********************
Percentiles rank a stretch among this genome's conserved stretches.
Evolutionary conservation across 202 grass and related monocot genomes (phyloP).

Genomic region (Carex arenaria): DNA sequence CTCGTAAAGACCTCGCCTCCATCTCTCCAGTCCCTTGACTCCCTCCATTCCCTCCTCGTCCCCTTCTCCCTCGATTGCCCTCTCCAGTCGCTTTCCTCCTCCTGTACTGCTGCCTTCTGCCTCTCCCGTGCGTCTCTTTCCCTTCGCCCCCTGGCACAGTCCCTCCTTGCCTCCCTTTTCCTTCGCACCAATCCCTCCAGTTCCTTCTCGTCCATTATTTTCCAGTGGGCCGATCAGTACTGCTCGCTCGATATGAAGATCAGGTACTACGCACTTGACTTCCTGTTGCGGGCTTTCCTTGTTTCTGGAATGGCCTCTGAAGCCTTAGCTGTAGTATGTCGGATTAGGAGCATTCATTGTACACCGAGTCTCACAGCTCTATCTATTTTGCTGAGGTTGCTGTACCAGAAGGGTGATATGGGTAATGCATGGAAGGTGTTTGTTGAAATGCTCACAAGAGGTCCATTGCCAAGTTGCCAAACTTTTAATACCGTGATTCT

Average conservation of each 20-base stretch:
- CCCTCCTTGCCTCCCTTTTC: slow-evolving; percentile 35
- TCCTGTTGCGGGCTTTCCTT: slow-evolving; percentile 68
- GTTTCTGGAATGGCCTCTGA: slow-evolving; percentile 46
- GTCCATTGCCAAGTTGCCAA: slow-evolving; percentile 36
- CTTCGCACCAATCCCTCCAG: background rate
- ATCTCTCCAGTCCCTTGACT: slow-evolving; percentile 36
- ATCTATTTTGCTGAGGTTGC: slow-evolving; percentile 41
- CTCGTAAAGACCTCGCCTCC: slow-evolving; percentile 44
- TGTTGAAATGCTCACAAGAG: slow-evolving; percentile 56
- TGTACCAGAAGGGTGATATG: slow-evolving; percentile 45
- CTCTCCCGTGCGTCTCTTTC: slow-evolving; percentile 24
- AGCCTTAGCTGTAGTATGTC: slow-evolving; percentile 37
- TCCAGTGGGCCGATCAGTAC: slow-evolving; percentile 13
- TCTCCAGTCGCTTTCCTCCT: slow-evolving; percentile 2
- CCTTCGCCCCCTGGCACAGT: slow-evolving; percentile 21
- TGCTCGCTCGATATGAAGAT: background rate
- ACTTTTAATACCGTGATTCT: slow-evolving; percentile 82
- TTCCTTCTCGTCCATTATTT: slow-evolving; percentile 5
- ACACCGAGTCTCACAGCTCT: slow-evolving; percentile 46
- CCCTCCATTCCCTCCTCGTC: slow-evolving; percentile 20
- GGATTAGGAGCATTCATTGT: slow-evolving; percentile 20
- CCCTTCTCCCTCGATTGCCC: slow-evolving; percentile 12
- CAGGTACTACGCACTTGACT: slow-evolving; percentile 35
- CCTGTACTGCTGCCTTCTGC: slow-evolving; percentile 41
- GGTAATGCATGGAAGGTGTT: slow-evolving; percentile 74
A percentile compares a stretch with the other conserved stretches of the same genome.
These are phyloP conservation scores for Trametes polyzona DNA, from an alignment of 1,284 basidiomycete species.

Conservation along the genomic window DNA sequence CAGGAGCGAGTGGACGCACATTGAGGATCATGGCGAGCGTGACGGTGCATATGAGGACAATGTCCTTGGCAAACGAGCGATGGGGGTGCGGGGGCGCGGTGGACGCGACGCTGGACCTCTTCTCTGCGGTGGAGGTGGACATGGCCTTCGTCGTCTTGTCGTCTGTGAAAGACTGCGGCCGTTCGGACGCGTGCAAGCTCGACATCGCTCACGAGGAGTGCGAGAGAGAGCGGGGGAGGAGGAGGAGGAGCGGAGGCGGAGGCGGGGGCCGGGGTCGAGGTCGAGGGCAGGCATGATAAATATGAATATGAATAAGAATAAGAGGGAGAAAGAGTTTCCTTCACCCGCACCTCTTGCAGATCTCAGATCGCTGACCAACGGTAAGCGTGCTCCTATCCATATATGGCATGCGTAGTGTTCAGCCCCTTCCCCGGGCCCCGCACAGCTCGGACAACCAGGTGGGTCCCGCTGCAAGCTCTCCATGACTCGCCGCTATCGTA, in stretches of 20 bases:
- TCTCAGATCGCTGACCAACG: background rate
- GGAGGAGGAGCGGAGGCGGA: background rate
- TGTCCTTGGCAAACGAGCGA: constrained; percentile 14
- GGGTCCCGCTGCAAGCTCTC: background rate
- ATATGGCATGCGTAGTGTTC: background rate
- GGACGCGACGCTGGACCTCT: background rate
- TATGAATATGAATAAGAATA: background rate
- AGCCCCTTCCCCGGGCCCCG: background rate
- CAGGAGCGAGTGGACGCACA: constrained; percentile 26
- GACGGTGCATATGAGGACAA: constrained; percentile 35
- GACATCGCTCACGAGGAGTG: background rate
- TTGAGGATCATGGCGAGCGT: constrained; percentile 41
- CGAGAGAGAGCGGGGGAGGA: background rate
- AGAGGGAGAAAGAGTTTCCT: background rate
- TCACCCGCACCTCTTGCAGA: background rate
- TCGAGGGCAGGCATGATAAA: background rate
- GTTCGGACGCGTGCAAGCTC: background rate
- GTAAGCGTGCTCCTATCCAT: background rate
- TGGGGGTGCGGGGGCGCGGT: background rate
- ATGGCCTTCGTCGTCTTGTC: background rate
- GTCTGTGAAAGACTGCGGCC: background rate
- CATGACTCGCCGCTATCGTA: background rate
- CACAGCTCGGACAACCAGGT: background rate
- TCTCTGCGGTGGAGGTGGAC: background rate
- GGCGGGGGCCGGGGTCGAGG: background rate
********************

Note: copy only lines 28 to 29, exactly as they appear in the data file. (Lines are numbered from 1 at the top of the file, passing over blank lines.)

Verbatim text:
- CCTGTACTGCTGCCTTCTGC: slow-evolving; percentile 41
- GGTAATGCATGGAAGGTGTT: slow-evolving; percentile 74